The most vile family this side of the Borgias is completely and thoroughly evil at this point. Their greed has left them unable to conform their behavior to anything resembling morality.

Or legality, here or elsewhere. What they’ve done to American workers is certainly obscene, and what they’ve done to Chinese workers would have seen them in front of firing squads in the Mao era. So it is less than no surprise to see what kind of “capitalism” and “free enterprise” the Waltons have been engaging in down in Mexico.

This is why Plutocracy cannot be tolerated. Corporations cannot be allowed to act as a law unto themselves. Mao-Mart turns everything it touches into shit; communities are devastated, workers are enslaved, and Governments are so thoroughly corrupted that anarchy would be a welcome change. It is way past time for the hammer of law to be brought down on the Ar-Kapones.

 

The real scandal is that the Walmart Mexico corruption exposé does not come as a surprise. Constant controversy has marked Walmart’s rapid expansion in Mexico over the last 15 years.

One of every five Walmart stores is now south of the border, and the company reported total sales of US$29 billion in the country during 2011. Last year alone, it opened 365 new stores in Mexico.

But there are constant allegations that most profits are expatriated or hidden through sophisticated accounting schemes in order to avoid paying taxes to the Mexican government. This has been confirmed by studies conducted by both the Mexican Chamber of Deputies and the company’s own internal investigation. Walmart also pays miserable wages, employs an army of unpaid “baggers” at its checkout lines, and has been accused of widespread violation of labor laws.

The company establishes few backward linkages with Mexican manufacturers, since the vast majority of the products it sells originate in the United States. Its recent growth also puts at risk the Mexican tradition of street markets, which date back to the times of the Aztecs and Mayans. The company has even been accused of interfering with archeological sites, for instance in Teotihuacan in central Mexico.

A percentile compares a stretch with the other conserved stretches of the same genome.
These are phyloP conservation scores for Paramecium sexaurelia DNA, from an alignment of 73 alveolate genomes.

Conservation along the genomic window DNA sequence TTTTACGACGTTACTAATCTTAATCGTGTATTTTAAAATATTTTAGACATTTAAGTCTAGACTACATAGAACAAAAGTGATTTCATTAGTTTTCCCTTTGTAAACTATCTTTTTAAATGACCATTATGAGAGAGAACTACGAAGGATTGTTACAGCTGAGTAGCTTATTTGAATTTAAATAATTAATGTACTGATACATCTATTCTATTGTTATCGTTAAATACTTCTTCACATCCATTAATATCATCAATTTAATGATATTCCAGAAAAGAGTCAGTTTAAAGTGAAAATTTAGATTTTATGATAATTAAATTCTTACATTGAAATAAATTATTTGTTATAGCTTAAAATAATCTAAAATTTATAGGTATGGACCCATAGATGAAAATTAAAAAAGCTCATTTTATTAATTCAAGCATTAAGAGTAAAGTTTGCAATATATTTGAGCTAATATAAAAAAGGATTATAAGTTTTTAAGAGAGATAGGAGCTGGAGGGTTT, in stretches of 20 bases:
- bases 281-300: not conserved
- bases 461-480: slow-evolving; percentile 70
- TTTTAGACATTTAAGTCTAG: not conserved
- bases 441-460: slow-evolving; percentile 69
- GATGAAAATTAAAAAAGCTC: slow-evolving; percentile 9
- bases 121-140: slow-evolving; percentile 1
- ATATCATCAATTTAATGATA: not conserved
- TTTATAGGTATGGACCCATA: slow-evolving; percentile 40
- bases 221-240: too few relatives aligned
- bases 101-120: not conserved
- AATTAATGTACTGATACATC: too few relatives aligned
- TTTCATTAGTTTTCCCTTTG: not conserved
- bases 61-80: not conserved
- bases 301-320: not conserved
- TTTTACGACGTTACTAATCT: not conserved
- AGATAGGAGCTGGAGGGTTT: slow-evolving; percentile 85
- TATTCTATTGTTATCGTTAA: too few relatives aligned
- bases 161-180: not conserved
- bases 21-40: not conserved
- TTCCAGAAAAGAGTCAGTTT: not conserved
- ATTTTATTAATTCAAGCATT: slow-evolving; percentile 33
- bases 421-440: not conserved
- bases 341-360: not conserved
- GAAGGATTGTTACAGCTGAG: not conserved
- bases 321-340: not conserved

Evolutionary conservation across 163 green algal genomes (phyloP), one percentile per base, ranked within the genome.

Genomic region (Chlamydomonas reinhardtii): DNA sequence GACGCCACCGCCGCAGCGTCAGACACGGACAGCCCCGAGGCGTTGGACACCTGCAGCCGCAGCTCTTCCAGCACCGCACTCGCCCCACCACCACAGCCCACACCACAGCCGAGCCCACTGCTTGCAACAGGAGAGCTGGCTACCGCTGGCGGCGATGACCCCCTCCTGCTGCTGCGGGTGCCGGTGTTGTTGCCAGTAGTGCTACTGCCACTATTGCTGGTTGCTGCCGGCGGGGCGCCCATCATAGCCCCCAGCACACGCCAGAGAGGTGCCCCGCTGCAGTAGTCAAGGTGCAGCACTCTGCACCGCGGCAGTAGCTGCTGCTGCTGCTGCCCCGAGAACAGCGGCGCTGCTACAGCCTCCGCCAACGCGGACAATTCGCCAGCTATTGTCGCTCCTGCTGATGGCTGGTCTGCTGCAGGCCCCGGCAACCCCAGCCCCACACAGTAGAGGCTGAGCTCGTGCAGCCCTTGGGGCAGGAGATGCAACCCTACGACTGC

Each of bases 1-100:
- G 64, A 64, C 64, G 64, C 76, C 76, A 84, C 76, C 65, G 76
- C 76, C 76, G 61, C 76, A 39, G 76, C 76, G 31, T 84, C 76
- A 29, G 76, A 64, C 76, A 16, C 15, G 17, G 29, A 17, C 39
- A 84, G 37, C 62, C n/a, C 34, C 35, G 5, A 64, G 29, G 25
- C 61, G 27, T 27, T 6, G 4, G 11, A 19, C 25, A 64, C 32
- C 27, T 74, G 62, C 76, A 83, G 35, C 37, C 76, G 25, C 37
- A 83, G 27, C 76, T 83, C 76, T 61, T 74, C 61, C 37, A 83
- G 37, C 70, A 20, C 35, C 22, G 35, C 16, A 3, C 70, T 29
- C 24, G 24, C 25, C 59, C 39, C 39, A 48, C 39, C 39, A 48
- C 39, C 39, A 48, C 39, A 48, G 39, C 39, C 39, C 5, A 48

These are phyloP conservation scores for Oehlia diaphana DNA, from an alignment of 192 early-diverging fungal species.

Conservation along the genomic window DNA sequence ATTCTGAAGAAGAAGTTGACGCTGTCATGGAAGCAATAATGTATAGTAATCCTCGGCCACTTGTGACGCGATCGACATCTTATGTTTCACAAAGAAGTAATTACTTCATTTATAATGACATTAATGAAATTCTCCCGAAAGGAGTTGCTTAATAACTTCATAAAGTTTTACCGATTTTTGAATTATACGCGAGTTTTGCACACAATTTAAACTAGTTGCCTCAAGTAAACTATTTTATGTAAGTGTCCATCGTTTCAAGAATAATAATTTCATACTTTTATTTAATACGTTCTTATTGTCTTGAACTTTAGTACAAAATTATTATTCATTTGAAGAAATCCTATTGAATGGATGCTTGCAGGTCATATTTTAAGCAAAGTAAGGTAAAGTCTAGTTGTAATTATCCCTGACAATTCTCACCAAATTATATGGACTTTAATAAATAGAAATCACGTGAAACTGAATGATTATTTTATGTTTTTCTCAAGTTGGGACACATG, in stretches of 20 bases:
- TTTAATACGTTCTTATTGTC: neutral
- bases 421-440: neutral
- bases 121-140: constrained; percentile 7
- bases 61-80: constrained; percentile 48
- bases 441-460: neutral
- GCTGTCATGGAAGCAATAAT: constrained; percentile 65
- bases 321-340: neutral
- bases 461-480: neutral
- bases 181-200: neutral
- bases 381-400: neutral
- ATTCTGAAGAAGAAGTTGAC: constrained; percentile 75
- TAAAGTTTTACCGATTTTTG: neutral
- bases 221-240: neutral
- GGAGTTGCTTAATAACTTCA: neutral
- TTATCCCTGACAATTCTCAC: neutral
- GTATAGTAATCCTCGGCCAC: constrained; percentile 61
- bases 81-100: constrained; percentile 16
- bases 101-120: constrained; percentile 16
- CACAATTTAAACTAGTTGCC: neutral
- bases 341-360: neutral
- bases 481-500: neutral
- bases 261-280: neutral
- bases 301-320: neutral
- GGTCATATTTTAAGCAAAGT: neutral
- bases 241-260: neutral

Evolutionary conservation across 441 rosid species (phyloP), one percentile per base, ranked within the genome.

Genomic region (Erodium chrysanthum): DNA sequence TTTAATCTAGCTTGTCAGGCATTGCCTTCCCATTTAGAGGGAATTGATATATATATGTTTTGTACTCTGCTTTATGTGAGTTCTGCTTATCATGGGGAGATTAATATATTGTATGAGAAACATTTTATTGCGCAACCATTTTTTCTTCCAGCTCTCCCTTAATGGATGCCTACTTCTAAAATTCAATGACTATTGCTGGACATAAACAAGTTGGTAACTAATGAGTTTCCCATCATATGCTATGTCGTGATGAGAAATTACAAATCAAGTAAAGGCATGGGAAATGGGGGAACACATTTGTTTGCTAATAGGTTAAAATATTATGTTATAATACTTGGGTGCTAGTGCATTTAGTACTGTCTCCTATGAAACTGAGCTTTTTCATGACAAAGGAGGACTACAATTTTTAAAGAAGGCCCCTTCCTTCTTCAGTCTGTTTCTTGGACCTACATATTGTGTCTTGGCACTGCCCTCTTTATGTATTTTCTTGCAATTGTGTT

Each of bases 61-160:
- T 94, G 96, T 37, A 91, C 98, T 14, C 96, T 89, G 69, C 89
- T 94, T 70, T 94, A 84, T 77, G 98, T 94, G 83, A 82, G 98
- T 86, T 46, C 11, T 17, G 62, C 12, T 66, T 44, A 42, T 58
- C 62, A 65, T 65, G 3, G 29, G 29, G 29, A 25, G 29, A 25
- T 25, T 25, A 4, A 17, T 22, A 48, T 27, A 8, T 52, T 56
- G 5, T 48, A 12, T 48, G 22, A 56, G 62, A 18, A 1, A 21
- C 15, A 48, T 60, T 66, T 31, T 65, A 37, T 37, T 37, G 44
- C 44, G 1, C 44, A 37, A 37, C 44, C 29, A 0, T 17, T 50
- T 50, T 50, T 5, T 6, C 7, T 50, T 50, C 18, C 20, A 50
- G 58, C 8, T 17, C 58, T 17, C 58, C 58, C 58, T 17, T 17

The fact that Walmart has also paid more than $24 million in bribes to Mexican officials, according to The New York Times’s account, is therefore more of the same. Walmart has claimed that it is “deeply concerned” by the allegations and is “working aggressively to determine what happened.” But there is no reason to think that this is an isolated incident. Sunday’s exposé demonstrates that Walmart has not taken any measures to stop the wrongdoing and that, seven years later, absolutely no one has been punished for the criminal acts. The corruption was probably even more widespread than we know, and similar practices most likely continue today as Walmart still expands at a death-defying pace in Mexico.

Both the U.S. and Mexican governments should immediately initiate a full-scale and wide-ranging investigation of the practices and impact of Walmart in Mexico. In addition to strict enforcement of the Foreign Corrupt Practices Act and investigations by Mexican state and local comptroller and attorney general’s offices, both countries should also push to activate the Organization for Economic Cooperation and Development Convention on Combating Bribery of Foreign Public Officials, as watchdog groups have requested.

One of the most disturbing aspects of the scandal is that the illegal practices most likely would not have received the same treatment if committed on U.S. soil. “It’s a Mexican issue; it’s better to let it be a Mexican response,” said one of the informants, summarizing the thinking of Walmart executives. The implication is clear: there is no need to apply high standards of honesty and accountability when dealing with “backward” or “underdeveloped” nations. It is better to profit from lawlessness than to uphold the rule of law.

 

A Federal investigation has apparently begun into Mao-Mart’s practices, but we shouldn’t expect anything to come of it; Mao-Mart has been able to do basically as it pleased since at least the Clinton era. But something still needs to be done. The best hope is, perhaps, to try to get localities to turn the screws on Mao-Mart. State Attorneys General might be able to do what the Federal Government appears to be unable to do. Given the devastation that Mao-Mart has unleashed on communities across America, one might be able to sell the idea of bringing their criminal reign to an end to State officials.

To tolerate Mao-Mart’s business practices is not “rewarding the winner” of the “free market,” any more than ignoring the St. Valentine’s Day massacre would have been the right thing to do in Al Capone’s case. Someone, somewhere, has to send these criminals a message.

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